Hydrolyzed collagen or collagen peptides dissolve easily in both hot and cold water and don’t gel. Most commercial collagen powders available in the market are actually hydrolyzed polypeptides that have already gone through this process. For example, the collagen powder you add to your morning coffee is actually a collagen hydrolysate. 

What is Gelatin?

Remember we talked about ‘denatured collagen’ in the last section? Well, when collagen is heated and it breaks down into smaller chains, those smaller chains form a substance called Gelatin.

Gelatin is essentially denatured or partially-hydrolyzed collagen. It is made by heating collagen until it breaks down into smaller chains. As the gelatin cools some of the chains partially reassemble forming a gel-like structure. 

Gelatin resembles the same protein properties as bone broth. Both of them are rich sources of essential proteins and amino acids needed by your body. 

How are Gelatin Powders Made?

Commercial gelatin powders go through a series of steps to become what they are. First, cleaned and washed animal hides, bones, and tissues are soaked in hot water and roasted at 212 °F for 30 minutes. This starts off the process of denaturing collagen. Next, the pieces are soaked in an acidic or alkaline solution for up to five days to facilitate collagen release. This process also disinfects and demineralizes the solution.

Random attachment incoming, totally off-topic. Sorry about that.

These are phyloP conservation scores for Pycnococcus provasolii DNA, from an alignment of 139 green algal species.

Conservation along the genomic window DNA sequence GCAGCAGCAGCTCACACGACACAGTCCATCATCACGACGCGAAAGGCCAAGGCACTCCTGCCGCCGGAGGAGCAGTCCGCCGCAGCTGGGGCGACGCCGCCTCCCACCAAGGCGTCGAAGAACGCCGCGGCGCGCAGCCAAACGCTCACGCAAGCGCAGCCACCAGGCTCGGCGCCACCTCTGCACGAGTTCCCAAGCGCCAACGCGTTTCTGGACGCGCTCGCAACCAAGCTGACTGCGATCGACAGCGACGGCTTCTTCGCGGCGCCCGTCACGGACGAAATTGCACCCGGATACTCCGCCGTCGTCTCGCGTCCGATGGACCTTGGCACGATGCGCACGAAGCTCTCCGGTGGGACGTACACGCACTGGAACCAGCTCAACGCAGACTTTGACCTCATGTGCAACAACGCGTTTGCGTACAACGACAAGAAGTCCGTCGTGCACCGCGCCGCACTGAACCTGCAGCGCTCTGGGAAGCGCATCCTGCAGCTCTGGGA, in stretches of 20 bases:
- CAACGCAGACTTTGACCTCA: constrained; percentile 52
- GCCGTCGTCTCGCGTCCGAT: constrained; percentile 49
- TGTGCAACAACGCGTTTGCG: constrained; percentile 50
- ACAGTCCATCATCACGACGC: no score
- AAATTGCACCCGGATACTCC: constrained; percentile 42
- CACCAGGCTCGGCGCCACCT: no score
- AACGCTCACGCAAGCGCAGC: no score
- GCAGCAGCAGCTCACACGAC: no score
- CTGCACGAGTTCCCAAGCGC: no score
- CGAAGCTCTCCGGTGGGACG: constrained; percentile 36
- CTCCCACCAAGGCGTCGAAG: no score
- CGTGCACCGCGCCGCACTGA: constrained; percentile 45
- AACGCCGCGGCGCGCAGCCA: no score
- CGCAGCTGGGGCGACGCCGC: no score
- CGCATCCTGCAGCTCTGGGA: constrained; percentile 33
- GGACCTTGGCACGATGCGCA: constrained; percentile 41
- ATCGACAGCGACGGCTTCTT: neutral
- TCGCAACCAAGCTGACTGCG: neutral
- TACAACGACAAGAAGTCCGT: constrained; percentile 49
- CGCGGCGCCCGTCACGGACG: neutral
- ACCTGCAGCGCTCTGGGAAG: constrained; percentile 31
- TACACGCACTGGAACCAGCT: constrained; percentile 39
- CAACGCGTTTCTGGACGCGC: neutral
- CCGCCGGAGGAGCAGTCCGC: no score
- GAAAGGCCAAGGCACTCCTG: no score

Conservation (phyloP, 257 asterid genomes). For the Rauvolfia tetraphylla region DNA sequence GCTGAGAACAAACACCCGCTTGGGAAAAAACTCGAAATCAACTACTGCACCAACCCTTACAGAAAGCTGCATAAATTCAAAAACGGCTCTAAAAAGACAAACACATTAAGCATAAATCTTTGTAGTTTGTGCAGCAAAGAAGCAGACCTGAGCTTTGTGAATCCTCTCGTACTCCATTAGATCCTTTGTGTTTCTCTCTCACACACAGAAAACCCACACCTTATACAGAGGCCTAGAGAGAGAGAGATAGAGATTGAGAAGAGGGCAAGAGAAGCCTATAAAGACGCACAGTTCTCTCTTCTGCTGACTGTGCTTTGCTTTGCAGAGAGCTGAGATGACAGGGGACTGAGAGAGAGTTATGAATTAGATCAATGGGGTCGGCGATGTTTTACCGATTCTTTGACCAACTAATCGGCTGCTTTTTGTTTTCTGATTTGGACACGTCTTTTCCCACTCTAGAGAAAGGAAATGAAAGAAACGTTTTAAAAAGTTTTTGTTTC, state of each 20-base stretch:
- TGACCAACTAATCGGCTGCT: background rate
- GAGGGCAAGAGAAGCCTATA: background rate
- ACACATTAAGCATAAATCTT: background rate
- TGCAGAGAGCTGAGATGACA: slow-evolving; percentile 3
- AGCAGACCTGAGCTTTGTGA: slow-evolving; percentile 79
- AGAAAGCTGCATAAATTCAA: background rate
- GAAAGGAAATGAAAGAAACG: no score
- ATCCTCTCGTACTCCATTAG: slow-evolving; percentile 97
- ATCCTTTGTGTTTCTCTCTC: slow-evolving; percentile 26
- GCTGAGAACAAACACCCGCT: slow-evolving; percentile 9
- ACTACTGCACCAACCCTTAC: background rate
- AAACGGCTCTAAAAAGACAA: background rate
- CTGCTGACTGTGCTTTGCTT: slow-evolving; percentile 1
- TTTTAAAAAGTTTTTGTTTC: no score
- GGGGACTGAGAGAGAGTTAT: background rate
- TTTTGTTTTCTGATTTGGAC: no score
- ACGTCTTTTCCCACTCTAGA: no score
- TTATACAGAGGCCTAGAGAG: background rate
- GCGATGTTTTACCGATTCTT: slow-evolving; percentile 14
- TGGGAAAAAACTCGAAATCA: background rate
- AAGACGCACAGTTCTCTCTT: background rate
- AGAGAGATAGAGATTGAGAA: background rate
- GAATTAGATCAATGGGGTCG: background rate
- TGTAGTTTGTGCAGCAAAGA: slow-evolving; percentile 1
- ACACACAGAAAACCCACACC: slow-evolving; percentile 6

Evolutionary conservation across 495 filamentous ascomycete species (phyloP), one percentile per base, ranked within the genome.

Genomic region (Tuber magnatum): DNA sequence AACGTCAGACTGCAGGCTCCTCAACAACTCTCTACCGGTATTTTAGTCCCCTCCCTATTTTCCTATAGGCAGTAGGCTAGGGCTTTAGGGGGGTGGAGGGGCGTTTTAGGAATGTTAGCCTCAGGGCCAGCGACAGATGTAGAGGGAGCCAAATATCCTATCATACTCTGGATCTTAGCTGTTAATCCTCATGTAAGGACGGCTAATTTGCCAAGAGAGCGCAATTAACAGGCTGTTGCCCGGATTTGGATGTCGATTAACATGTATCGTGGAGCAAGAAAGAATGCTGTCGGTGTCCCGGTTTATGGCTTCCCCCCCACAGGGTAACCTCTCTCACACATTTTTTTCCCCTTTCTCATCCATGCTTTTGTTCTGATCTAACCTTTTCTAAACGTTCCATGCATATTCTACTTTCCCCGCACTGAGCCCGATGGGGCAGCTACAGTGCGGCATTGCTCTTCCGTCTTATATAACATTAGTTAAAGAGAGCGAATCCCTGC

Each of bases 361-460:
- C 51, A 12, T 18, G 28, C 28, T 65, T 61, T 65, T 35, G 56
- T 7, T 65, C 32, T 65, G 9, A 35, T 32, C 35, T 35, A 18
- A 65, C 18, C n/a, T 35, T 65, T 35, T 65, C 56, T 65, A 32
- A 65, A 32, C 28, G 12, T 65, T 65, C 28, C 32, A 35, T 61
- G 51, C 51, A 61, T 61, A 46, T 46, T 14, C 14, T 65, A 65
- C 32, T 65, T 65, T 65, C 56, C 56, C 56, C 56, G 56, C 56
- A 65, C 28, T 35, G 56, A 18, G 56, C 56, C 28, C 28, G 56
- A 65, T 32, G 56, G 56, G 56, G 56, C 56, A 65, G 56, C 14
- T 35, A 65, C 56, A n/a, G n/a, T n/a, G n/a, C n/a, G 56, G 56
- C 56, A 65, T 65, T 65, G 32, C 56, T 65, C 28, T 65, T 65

After that, the solution goes through multiple machines where liquid gelatin is extracted, sterilized, deodorized, decolorized, and purified. The liquid is then heated again to evaporate all the water, the remaining gelatin is pressed into sheets and then ground into a powder.

Key Differences Between Collagen Powder and Gelatin Powder

In essence, both collagen and gelatin are made from the same kinds of proteins but they have some key differences. Here is a table explaining them in detail.

Collagen Powder

Gelatin Powder


Fully-Hydrolyzed Polypeptides

Partially-Hydrolyzed Protein Chains


Dissolvable in both hot and cold liquids

Dissolvable only in hot liquids


Very easy to digest

Easy to digest


Doesn’t change the consistency of liquids it is added to

Changes the consistency of liquids it is added to by making them gel-like




Forms Available

Powder, Liquid, Capsules

Powder, Sheets


Mostly used as a collagen supplement

Mostly used as a thickening agent


Benefits of Collagen and Gelatin 

While both collagen and gelatin may have some differences, they are both beneficial for your health. Here are some of the ways collagen and gelatin can help you.

Skin Health: Both collagen and gelatin are great for improving the texture and elasticity of your skin. For example, regularly using Zen Principle Beef Gelatin Powder can help reduce the signs of aging like fine lines and wrinkles and make your skin look supple and youthful (our customers regularly comment on this).